Scotch Pine Bad, White Pine Good: Vigilance Needed to Fight Invasive Species

While Scotch pine may be the most popular Christmas tree in the United States, it’s an invasive species in the wilds of Door County.

Recently members of the Door County Land Trust and volunteer workers were at the Three Springs Nature Preserve in Sister Bay to remove Scotch pine.

“We’ve been taking out a lot of Scotch pine at Three Springs and planting native trees to infill. Once we removed the Scotch pine, we realized we had an open field,” said Amanda Pyke, land stewardship manager with the Door County Land Trust.

They’ve been replacing the Scotch pines with native trees such as white cedar, white pine and choke cherry.

“The ultimate goal whenever we do a planting like that is to keep invasive species away by occupying the same space they do, and return to a native mix for a higher quality wildlife habitat,” said Jodi Milske, the land trust’s restoration specialist.

Milske pointed out that there is always more to do with invasives.

“There’s a Scotch pine plantation next to our preserve. It’s been a very abundant seed source,” she said. “They are very mobile seeds in the cones. They can drop a long distance. Constant vigilance is the word. I’m hoping there’s an end in sight, but they’re not only on our property, they are throughout Door County.”

And, she adds, Scotch pine is one of the least annoying of the invasives.

“Two that are an epidemic – buckthorn and honeysuckle. Both of those were intentionally planted and used to be sold by nurseries,” she said. “The buckthorn has little berries, but they’re not very good for birds. They’re both very, very aggressive species.

Another that is a huge and growing problem is garlic mustard. That was brought over as a culinary herb by pioneers and it got into the world.”

Pyke points out that managing invasives in Door County relies on volunteers.

“Our volunteers are the heart and soul of our organization. We just could not do this without them,” she said.

Mary Thilly, of Baileys Harbor, takes part in the Door County Land Trust’s work day at Three Springs Nature Preserve to control non-native Scotch pine. Photo by Len Villano.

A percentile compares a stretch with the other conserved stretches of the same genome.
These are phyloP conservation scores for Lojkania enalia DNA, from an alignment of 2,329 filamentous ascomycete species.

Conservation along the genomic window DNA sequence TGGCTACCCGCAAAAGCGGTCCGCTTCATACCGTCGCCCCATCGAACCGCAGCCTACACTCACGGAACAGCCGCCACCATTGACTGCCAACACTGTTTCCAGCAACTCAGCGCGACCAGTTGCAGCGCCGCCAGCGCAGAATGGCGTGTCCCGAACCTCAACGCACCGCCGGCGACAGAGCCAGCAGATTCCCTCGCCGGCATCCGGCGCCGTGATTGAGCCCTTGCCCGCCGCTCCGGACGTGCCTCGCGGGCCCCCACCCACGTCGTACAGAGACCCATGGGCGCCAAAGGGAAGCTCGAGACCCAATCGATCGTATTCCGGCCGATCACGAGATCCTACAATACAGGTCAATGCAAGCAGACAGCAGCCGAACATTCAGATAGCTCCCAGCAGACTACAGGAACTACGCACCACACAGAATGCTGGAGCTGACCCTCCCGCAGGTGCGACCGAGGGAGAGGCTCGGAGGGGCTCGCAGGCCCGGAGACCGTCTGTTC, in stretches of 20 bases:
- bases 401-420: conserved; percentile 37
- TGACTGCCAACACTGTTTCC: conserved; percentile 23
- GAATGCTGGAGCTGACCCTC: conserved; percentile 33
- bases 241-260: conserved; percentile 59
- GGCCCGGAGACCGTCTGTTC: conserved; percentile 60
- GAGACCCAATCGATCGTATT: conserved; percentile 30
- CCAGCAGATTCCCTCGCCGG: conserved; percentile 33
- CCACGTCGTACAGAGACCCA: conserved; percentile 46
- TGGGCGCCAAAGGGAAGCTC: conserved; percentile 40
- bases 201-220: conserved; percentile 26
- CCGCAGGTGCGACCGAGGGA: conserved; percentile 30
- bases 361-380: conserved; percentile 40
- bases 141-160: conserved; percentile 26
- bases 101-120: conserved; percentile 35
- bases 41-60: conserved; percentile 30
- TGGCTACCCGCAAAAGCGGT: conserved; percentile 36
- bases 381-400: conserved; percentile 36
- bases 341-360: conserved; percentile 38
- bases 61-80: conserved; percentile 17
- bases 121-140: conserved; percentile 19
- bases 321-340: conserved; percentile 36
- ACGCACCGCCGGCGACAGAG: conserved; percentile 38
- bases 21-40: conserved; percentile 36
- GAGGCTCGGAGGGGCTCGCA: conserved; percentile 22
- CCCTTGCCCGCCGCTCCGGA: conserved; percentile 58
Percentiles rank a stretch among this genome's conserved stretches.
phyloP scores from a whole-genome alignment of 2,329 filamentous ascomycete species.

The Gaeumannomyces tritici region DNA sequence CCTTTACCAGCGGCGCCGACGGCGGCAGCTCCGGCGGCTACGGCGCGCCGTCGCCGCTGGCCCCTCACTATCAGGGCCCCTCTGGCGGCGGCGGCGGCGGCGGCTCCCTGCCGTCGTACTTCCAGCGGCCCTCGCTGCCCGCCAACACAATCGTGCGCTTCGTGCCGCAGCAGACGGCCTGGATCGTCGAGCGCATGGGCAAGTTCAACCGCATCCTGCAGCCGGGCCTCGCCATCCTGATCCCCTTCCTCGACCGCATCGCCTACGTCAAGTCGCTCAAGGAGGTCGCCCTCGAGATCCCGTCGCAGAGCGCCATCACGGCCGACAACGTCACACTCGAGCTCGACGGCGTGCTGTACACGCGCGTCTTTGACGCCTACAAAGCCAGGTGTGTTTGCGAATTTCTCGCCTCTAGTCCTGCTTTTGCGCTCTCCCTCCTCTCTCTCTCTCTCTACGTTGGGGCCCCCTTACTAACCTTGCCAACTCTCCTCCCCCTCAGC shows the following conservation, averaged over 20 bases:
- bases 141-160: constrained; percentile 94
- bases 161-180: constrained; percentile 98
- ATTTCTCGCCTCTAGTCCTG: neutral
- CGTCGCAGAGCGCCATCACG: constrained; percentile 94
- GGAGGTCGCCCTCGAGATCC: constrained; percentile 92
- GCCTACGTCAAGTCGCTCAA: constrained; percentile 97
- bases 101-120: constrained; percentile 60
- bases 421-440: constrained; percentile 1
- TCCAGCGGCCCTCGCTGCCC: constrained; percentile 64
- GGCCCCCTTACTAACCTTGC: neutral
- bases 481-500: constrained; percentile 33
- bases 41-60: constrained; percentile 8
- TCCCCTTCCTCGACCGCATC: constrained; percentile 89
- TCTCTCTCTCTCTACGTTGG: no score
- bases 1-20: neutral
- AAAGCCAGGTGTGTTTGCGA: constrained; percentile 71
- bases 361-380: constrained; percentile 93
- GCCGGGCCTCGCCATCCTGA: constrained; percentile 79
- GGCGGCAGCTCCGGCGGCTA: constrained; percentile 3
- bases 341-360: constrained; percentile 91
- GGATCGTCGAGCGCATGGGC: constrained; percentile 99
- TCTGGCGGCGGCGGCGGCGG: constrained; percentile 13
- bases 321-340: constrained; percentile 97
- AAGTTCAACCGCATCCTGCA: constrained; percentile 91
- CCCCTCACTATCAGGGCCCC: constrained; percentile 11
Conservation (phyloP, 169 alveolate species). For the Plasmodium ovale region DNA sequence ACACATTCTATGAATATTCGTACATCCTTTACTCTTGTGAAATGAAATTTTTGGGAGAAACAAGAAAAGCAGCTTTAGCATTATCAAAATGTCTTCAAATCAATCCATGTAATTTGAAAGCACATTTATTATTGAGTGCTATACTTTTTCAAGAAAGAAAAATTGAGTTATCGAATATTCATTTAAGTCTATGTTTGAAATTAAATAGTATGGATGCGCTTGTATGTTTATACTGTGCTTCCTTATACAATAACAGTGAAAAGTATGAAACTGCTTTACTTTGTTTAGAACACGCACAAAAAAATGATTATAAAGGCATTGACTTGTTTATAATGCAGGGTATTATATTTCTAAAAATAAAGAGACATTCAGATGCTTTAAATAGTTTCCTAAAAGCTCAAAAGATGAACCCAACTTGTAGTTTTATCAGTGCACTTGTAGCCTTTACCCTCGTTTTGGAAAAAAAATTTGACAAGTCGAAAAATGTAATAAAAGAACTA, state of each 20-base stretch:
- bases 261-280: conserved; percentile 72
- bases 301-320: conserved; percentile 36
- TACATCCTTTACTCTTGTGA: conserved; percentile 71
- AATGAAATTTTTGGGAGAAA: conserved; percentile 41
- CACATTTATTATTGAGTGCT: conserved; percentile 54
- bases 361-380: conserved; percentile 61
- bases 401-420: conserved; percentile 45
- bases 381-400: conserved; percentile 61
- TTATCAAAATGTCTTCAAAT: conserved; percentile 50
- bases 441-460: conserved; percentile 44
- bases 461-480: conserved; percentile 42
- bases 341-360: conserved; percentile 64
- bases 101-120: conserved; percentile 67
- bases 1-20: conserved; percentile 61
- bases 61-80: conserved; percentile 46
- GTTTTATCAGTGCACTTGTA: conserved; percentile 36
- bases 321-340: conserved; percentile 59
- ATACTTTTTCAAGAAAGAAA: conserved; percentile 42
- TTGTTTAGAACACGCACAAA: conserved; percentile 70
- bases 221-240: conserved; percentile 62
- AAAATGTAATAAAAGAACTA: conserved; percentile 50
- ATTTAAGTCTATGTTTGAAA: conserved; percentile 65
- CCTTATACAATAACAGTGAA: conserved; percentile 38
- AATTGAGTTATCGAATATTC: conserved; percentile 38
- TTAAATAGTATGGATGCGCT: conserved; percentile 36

Mary Thilly, of Baileys Harbor, takes part in the Door County Land Trust’s work day at Three Springs Nature Preserve to control non-native Scotch pine. Photo by Len Villano.

The Door Stewardship Alliance (DSA) was created in 2001 in an alliance between the Door County Land Trust and The Nature Conservancy. Approximately 25 work parties organized by the two conservancy groups are held each year at different locations around the peninsula. You can learn more about volunteering at

“We put them on an email list and we’ll tell them where we’ll be and what we’ll be doing,” Pyke said.

She added that volunteers do more than fight invasive species.

“We do have many other volunteer opportunities other than the DSA,” she said. “For example, our preserve stewards at Three Springs do tours for us.”

Milske said a community effort is really needed to identify and control invasives.

“There are a lot of communities within Door County creating ordinances where they have to control certain species on their land,” she said.

She also advises that people can get help in identifying native and invasive species.

“We have our Door County Invasive Species Team (DCIST),” she said. “Kari Hagenow, the coordinator, who also works with The Nature Conservancy, will make visits and identify them for you. She is a great resource. And if landowners need equipment or certain tools to do work on their land, the DCIST has equipment they can loan.”

Find out more about DCIST at

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